We Didn’t Dare Wait
That’s the title of William Raspberry’s column today, wherein he presents “the speech the president didn’t make at his news conference last week.” It’s thoughtful and well-written. Basically, it argues that 9/11 changed everything, we could no longer afford to wait for the other guy to strike before acting, we thought Saddam had WMD, etc.
- Saddam promised to give up WMD when he lost Gulf War I
- International agencies found the presence/ability to produce:
- 25,000 liters of anthrax
- 38,000 liters of botulinum toxin
- 500 tons of sarin, mustard and VX nerve agent
- 30,000 munitions capable of delivering chemical agents
- several mobile biological weapons labs. . .designed to produce germ warfare agents
- an advanced nuclear weapons development program, had a design for a nuclear weapon and was working on five different methods of enriching uranium for a bomb
- Saddam refused to explain or account for any of this despite numerous UN resolutions and the threat of war
- Saddam is intimidating and otherwise denying UN inspectors the ability to do their job
- The threat of action by Saddam is NOT IMMINENT.
- 9/11 showed the danger of waiting too late.
- Saddam is has used WMD on his own people and continues to torture them
- We’re coming to liberate the Iraqi people
The “What now?” portion of Raspberry’s speech is interesting, and maybe the president should have delivered it during the press conference:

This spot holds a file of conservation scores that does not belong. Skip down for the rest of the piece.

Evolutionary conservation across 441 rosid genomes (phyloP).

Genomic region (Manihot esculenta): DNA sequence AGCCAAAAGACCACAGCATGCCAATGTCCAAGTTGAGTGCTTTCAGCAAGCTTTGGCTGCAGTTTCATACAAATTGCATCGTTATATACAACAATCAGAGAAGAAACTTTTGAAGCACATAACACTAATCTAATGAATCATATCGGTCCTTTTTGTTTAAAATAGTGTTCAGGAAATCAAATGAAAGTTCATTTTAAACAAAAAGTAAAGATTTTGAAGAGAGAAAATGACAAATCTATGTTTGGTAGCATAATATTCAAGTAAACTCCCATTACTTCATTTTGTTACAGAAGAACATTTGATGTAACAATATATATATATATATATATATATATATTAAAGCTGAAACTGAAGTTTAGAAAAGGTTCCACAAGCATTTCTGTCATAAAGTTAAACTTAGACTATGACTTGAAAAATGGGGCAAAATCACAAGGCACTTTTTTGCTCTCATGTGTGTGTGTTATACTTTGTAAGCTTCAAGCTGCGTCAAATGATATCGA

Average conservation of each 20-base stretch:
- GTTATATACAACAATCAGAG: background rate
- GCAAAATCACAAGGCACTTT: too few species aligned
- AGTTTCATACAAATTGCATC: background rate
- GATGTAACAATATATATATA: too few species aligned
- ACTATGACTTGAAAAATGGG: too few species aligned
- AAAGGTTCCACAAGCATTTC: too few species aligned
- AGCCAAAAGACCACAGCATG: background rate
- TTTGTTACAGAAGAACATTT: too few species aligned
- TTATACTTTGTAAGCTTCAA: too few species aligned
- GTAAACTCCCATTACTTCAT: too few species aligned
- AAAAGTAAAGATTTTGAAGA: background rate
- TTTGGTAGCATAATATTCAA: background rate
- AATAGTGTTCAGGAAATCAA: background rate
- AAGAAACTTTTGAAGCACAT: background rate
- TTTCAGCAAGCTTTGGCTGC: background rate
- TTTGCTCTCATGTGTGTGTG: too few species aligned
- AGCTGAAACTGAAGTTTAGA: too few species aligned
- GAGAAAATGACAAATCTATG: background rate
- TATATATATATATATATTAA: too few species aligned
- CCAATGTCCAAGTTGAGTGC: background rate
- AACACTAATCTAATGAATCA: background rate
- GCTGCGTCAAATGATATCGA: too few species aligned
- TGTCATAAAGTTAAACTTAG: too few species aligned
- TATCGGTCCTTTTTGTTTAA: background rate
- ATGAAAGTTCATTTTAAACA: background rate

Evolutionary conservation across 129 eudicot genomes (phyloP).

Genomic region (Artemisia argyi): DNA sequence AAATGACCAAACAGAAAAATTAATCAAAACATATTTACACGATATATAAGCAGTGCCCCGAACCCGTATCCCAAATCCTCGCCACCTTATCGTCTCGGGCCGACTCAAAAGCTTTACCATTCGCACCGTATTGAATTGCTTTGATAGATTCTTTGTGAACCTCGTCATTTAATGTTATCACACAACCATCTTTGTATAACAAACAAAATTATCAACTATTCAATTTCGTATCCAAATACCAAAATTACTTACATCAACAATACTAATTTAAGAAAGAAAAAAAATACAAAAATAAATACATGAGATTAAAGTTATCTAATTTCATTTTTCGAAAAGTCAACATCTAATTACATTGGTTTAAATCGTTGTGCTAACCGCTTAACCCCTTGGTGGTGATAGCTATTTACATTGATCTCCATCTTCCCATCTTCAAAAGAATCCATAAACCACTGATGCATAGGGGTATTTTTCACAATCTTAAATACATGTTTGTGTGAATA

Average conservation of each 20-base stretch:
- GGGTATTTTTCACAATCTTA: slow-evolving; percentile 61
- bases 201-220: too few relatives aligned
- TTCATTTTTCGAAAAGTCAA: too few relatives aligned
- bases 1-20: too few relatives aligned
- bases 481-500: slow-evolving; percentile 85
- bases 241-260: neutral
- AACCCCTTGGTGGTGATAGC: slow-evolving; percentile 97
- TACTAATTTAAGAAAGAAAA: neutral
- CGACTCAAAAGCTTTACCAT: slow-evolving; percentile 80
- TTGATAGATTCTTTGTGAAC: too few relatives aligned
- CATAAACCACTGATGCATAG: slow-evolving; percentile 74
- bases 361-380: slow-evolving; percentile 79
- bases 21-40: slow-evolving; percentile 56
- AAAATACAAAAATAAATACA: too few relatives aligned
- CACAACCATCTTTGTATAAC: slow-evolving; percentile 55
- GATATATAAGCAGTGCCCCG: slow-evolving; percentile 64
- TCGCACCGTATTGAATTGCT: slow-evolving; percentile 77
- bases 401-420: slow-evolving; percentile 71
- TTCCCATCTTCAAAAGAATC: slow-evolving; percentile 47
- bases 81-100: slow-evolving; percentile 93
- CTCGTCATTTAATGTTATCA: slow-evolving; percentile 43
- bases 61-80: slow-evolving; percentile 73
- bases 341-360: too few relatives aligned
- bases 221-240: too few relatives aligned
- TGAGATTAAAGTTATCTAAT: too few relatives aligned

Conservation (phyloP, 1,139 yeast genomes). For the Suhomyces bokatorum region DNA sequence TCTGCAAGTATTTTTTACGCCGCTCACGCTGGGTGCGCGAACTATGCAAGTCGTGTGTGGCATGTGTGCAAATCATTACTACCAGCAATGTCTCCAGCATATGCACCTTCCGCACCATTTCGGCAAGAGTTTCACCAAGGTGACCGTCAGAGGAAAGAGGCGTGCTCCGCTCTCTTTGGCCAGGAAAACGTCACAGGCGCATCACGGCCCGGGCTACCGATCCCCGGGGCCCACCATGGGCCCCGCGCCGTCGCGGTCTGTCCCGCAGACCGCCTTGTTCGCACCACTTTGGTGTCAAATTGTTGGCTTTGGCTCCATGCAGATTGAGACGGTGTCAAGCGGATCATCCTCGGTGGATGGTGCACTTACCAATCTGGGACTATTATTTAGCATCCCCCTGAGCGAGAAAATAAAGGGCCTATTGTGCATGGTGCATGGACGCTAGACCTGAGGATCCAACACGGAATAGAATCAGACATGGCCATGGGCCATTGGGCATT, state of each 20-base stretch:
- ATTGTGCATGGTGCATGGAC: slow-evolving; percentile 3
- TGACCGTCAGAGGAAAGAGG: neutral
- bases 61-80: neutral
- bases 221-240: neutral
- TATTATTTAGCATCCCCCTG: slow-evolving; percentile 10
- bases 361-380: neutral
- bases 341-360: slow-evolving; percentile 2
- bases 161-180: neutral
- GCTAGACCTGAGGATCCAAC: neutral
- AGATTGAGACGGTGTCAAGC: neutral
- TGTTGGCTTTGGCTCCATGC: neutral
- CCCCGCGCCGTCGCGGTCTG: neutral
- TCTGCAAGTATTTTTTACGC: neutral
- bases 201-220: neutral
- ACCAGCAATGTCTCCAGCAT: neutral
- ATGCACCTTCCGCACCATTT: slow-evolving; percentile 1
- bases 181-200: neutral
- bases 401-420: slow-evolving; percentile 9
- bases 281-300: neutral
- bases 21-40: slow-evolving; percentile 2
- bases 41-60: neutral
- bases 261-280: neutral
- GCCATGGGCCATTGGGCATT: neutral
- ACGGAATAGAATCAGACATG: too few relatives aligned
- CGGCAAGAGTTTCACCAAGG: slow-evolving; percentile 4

If I had it to do over again, would I wait another day or two for more convincing proof? Maybe so. Would I have given the weapons inspectors another week or so? Perhaps. If the failure to wait a little longer turns out to have been a mistake, it is a mistake I will admit without shame. The alternative would have been just too grim to think about.
We can argue another day about whether we should have predicted the violence now being instigated by a few power-hungry fanatics.
But for now, those are not the important questions. We are where we are, and the question is: What do we do now?
I do not believe the American people want us to abandon the Iraqis to the chaos that would surely be the result if we cut and run right now, before there is some reasonable chance at stability there. But our people are also worried over the intensifying violence against the coalition forces and even civilians in Iraq, and they want some assurance that it will soon end.
My fellow Americans: It will end when it ends, not because we have been intimidated into fleeing, but because we will have completed our work to the best of our ability. That work is to leave a country that Iraqis can run for themselves. But that doesn’t mean we have to choose their leadership. Indeed, I am now convinced that it is better if we don’t choose their leadership. Americans and other members of the coalition have become too obvious a target for the fanatics there.
But, he’s said this, too, several times of late, if not in the venue of the press conference.